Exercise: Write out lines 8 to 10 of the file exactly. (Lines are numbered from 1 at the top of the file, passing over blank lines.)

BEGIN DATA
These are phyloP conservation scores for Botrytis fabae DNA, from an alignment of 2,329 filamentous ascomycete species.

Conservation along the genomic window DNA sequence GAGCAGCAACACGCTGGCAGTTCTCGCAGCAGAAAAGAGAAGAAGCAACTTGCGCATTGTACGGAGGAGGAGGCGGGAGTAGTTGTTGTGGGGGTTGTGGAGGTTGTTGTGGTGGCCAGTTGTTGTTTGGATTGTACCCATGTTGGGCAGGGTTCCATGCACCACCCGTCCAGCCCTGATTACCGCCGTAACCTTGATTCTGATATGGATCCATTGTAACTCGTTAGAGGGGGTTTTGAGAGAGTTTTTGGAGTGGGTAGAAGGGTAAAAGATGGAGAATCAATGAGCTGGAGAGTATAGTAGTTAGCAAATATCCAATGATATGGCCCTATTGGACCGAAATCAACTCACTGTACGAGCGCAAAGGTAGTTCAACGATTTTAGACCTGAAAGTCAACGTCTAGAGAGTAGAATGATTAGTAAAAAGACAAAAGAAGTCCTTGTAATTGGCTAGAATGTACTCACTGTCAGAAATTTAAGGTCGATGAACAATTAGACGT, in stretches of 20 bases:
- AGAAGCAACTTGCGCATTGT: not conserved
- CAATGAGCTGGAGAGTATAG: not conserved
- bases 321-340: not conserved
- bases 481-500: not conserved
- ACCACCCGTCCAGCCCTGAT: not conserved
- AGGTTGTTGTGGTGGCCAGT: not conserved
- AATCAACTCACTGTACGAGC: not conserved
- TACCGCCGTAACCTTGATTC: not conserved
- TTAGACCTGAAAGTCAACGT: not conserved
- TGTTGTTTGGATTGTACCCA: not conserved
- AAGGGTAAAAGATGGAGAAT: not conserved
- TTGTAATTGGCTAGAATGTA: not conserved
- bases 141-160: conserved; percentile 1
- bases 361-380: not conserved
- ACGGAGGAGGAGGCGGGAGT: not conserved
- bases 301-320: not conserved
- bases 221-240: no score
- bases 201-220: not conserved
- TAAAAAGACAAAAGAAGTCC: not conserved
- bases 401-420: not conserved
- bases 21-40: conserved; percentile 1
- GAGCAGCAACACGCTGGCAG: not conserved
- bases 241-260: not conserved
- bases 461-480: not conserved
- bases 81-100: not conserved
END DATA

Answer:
- AGGTTGTTGTGGTGGCCAGT: not conserved
- AATCAACTCACTGTACGAGC: not conserved
- TACCGCCGTAACCTTGATTC: not conserved